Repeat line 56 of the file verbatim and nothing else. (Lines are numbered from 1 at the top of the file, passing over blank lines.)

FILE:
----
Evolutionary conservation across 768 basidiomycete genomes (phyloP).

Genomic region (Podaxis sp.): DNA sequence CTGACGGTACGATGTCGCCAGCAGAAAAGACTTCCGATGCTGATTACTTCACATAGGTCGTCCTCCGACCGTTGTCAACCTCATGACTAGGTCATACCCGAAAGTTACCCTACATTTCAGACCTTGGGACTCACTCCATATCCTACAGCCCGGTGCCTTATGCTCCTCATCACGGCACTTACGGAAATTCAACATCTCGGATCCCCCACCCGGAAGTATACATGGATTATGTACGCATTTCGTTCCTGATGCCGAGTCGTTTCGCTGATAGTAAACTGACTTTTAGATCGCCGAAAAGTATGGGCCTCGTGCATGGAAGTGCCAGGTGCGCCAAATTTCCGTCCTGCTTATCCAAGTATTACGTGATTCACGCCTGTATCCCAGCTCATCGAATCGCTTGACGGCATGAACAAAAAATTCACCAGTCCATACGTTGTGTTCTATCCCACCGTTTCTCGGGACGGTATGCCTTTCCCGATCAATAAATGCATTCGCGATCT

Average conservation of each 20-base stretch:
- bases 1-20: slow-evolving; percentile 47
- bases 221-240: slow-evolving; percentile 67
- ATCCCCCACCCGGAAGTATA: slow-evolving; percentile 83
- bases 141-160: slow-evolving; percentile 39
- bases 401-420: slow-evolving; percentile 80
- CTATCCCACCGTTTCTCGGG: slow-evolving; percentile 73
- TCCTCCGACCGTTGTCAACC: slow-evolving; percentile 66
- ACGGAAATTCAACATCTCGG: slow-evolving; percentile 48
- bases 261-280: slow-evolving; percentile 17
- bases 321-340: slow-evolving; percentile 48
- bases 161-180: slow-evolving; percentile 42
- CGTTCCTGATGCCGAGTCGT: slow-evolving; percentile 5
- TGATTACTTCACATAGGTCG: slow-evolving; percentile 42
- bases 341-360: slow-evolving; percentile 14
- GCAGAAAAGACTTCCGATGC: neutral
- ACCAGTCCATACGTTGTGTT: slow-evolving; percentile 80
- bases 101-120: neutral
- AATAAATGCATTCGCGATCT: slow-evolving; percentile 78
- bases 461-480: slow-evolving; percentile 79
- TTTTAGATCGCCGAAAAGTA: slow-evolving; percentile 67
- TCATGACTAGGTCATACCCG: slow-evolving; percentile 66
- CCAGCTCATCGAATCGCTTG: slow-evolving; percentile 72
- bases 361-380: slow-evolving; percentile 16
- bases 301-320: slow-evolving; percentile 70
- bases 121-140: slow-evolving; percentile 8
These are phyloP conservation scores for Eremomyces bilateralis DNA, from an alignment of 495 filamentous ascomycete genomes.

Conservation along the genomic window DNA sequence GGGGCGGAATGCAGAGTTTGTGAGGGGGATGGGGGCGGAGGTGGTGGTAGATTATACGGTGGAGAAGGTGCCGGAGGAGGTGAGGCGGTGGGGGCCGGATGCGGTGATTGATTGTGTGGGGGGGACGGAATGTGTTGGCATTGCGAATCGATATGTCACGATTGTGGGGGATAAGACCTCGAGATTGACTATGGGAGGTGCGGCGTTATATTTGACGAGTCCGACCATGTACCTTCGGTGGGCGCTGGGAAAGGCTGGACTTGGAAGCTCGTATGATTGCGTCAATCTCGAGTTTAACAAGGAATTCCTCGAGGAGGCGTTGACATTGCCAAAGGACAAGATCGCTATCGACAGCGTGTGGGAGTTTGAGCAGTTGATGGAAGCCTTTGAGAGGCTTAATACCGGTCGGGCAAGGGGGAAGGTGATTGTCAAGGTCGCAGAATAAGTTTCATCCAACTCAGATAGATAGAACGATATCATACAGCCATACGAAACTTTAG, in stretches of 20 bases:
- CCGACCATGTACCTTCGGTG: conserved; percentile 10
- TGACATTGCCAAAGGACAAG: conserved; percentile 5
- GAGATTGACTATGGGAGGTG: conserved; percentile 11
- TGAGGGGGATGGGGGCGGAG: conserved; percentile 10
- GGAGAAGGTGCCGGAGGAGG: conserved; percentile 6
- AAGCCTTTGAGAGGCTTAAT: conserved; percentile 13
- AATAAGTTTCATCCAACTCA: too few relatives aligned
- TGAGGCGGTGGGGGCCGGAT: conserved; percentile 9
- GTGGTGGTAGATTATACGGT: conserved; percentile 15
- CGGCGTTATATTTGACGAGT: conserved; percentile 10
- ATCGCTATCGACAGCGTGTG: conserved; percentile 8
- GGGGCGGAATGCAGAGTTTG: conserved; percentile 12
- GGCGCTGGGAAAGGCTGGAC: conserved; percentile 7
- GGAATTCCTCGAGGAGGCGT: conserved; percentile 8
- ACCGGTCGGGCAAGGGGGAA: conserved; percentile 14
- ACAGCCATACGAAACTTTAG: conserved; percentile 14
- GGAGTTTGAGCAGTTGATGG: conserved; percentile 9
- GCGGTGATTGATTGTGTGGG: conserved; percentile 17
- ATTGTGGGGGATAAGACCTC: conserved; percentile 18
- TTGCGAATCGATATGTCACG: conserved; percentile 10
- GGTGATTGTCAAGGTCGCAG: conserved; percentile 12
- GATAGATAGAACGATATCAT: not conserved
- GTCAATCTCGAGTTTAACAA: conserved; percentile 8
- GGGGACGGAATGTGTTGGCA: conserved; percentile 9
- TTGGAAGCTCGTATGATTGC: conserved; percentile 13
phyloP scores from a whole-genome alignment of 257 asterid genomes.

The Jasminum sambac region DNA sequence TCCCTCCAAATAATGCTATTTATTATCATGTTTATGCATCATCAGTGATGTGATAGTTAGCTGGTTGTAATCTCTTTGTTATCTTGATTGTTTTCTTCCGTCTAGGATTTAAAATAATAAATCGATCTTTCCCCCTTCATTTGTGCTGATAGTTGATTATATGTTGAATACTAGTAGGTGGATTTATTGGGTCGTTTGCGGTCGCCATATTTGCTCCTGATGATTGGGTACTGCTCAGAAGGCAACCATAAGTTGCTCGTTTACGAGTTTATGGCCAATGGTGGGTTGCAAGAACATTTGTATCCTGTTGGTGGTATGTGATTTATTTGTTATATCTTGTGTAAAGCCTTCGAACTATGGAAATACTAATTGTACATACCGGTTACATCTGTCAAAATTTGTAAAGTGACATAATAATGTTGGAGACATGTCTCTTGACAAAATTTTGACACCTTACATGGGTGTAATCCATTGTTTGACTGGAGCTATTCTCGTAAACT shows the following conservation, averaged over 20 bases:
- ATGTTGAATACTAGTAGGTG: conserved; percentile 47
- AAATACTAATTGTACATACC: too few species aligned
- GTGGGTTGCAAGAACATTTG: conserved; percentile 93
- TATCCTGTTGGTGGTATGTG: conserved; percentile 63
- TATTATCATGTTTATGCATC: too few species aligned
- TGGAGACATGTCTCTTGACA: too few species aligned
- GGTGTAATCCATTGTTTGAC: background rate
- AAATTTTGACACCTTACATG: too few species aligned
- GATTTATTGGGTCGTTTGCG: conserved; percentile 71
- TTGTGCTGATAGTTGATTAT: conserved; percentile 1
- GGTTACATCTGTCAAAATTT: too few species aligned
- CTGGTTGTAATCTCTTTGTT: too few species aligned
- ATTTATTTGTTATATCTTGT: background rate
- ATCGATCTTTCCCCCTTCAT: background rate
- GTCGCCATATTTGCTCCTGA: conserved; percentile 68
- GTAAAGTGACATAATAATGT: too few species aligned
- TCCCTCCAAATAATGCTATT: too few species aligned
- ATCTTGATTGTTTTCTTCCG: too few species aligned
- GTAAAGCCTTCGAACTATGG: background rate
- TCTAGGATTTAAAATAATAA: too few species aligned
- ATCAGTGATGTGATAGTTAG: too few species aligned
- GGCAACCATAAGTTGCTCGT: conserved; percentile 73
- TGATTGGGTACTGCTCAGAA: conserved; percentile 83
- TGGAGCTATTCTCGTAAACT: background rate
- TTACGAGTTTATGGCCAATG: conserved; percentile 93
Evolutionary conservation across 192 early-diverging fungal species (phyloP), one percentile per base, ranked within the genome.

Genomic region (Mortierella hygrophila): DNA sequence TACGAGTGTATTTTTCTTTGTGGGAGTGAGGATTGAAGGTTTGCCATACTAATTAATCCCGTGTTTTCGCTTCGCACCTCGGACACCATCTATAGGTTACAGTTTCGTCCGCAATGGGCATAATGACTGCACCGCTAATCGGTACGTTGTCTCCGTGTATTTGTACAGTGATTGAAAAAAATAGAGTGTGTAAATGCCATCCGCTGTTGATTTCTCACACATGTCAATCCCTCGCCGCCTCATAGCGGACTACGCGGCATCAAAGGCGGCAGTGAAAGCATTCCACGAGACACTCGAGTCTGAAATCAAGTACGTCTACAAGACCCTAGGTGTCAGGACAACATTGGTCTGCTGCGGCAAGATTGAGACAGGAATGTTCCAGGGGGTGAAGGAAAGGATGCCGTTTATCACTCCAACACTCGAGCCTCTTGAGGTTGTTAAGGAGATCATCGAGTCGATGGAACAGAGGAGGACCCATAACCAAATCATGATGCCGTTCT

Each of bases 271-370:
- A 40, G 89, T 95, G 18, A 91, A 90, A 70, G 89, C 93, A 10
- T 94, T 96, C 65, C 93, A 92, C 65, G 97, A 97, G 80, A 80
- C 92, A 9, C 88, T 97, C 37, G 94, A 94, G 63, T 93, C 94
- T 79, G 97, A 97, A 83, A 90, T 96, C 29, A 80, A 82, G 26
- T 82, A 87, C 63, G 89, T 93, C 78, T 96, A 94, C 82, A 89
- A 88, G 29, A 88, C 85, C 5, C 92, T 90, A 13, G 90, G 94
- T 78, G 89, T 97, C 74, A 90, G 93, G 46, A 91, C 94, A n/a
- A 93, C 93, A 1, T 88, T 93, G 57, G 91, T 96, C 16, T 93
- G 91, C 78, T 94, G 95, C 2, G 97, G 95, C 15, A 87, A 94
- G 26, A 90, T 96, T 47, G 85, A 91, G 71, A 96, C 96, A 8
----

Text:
phyloP scores from a whole-genome alignment of 257 asterid genomes.